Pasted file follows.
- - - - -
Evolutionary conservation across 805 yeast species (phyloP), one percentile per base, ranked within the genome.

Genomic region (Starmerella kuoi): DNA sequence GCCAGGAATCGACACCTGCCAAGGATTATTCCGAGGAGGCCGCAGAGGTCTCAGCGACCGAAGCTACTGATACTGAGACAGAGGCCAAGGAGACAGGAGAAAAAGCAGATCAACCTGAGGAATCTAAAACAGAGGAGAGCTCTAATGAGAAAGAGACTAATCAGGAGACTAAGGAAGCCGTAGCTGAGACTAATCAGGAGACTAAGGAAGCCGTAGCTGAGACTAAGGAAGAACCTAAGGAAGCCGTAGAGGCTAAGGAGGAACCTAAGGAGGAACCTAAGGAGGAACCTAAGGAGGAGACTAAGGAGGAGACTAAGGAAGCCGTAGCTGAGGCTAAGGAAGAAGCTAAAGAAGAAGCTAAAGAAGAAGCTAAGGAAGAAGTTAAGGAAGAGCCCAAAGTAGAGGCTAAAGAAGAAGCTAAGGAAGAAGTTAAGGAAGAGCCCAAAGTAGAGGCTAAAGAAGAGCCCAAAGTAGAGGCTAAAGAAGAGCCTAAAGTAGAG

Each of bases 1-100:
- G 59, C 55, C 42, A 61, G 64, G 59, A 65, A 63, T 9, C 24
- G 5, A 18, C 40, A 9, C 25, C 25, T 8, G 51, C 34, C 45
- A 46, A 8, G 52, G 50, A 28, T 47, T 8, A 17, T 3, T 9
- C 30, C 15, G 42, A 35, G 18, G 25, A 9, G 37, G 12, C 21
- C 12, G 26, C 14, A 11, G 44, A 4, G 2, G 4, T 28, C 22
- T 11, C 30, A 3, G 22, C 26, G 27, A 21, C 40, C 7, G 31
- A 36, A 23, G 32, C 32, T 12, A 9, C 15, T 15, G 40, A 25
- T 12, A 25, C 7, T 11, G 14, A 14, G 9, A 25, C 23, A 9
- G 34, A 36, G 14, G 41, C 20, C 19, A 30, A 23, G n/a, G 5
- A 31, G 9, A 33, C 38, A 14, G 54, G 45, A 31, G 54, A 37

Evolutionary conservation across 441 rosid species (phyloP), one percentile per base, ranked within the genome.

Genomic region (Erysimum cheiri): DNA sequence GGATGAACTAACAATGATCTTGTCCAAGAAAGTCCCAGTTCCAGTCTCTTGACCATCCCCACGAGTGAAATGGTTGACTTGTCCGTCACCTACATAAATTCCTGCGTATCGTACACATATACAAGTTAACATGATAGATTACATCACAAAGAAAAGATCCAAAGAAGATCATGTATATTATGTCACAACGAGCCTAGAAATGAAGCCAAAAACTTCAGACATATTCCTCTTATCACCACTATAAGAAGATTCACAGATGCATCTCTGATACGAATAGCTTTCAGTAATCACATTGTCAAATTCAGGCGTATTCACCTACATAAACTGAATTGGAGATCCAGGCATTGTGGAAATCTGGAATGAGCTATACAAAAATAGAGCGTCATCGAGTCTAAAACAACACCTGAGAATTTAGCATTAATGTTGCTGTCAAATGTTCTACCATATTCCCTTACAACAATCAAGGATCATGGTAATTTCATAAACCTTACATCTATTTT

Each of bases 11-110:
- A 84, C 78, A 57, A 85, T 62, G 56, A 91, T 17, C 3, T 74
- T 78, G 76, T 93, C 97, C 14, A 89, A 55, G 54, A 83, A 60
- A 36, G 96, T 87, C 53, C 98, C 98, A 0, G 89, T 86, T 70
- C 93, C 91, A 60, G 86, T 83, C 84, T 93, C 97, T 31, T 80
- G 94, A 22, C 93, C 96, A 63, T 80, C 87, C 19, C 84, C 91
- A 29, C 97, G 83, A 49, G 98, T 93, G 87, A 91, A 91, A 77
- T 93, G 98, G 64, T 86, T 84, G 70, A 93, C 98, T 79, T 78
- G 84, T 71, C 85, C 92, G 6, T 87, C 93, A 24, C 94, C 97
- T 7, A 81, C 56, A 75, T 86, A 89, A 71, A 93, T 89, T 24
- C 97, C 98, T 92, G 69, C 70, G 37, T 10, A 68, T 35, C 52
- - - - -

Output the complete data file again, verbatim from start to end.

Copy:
Evolutionary conservation across 805 yeast species (phyloP), one percentile per base, ranked within the genome.

Genomic region (Starmerella kuoi): DNA sequence GCCAGGAATCGACACCTGCCAAGGATTATTCCGAGGAGGCCGCAGAGGTCTCAGCGACCGAAGCTACTGATACTGAGACAGAGGCCAAGGAGACAGGAGAAAAAGCAGATCAACCTGAGGAATCTAAAACAGAGGAGAGCTCTAATGAGAAAGAGACTAATCAGGAGACTAAGGAAGCCGTAGCTGAGACTAATCAGGAGACTAAGGAAGCCGTAGCTGAGACTAAGGAAGAACCTAAGGAAGCCGTAGAGGCTAAGGAGGAACCTAAGGAGGAACCTAAGGAGGAACCTAAGGAGGAGACTAAGGAGGAGACTAAGGAAGCCGTAGCTGAGGCTAAGGAAGAAGCTAAAGAAGAAGCTAAAGAAGAAGCTAAGGAAGAAGTTAAGGAAGAGCCCAAAGTAGAGGCTAAAGAAGAAGCTAAGGAAGAAGTTAAGGAAGAGCCCAAAGTAGAGGCTAAAGAAGAGCCCAAAGTAGAGGCTAAAGAAGAGCCTAAAGTAGAG

Each of bases 1-100:
- G 59, C 55, C 42, A 61, G 64, G 59, A 65, A 63, T 9, C 24
- G 5, A 18, C 40, A 9, C 25, C 25, T 8, G 51, C 34, C 45
- A 46, A 8, G 52, G 50, A 28, T 47, T 8, A 17, T 3, T 9
- C 30, C 15, G 42, A 35, G 18, G 25, A 9, G 37, G 12, C 21
- C 12, G 26, C 14, A 11, G 44, A 4, G 2, G 4, T 28, C 22
- T 11, C 30, A 3, G 22, C 26, G 27, A 21, C 40, C 7, G 31
- A 36, A 23, G 32, C 32, T 12, A 9, C 15, T 15, G 40, A 25
- T 12, A 25, C 7, T 11, G 14, A 14, G 9, A 25, C 23, A 9
- G 34, A 36, G 14, G 41, C 20, C 19, A 30, A 23, G n/a, G 5
- A 31, G 9, A 33, C 38, A 14, G 54, G 45, A 31, G 54, A 37

Evolutionary conservation across 441 rosid species (phyloP), one percentile per base, ranked within the genome.

Genomic region (Erysimum cheiri): DNA sequence GGATGAACTAACAATGATCTTGTCCAAGAAAGTCCCAGTTCCAGTCTCTTGACCATCCCCACGAGTGAAATGGTTGACTTGTCCGTCACCTACATAAATTCCTGCGTATCGTACACATATACAAGTTAACATGATAGATTACATCACAAAGAAAAGATCCAAAGAAGATCATGTATATTATGTCACAACGAGCCTAGAAATGAAGCCAAAAACTTCAGACATATTCCTCTTATCACCACTATAAGAAGATTCACAGATGCATCTCTGATACGAATAGCTTTCAGTAATCACATTGTCAAATTCAGGCGTATTCACCTACATAAACTGAATTGGAGATCCAGGCATTGTGGAAATCTGGAATGAGCTATACAAAAATAGAGCGTCATCGAGTCTAAAACAACACCTGAGAATTTAGCATTAATGTTGCTGTCAAATGTTCTACCATATTCCCTTACAACAATCAAGGATCATGGTAATTTCATAAACCTTACATCTATTTT

Each of bases 11-110:
- A 84, C 78, A 57, A 85, T 62, G 56, A 91, T 17, C 3, T 74
- T 78, G 76, T 93, C 97, C 14, A 89, A 55, G 54, A 83, A 60
- A 36, G 96, T 87, C 53, C 98, C 98, A 0, G 89, T 86, T 70
- C 93, C 91, A 60, G 86, T 83, C 84, T 93, C 97, T 31, T 80
- G 94, A 22, C 93, C 96, A 63, T 80, C 87, C 19, C 84, C 91
- A 29, C 97, G 83, A 49, G 98, T 93, G 87, A 91, A 91, A 77
- T 93, G 98, G 64, T 86, T 84, G 70, A 93, C 98, T 79, T 78
- G 84, T 71, C 85, C 92, G 6, T 87, C 93, A 24, C 94, C 97
- T 7, A 81, C 56, A 75, T 86, A 89, A 71, A 93, T 89, T 24
- C 97, C 98, T 92, G 69, C 70, G 37, T 10, A 68, T 35, C 52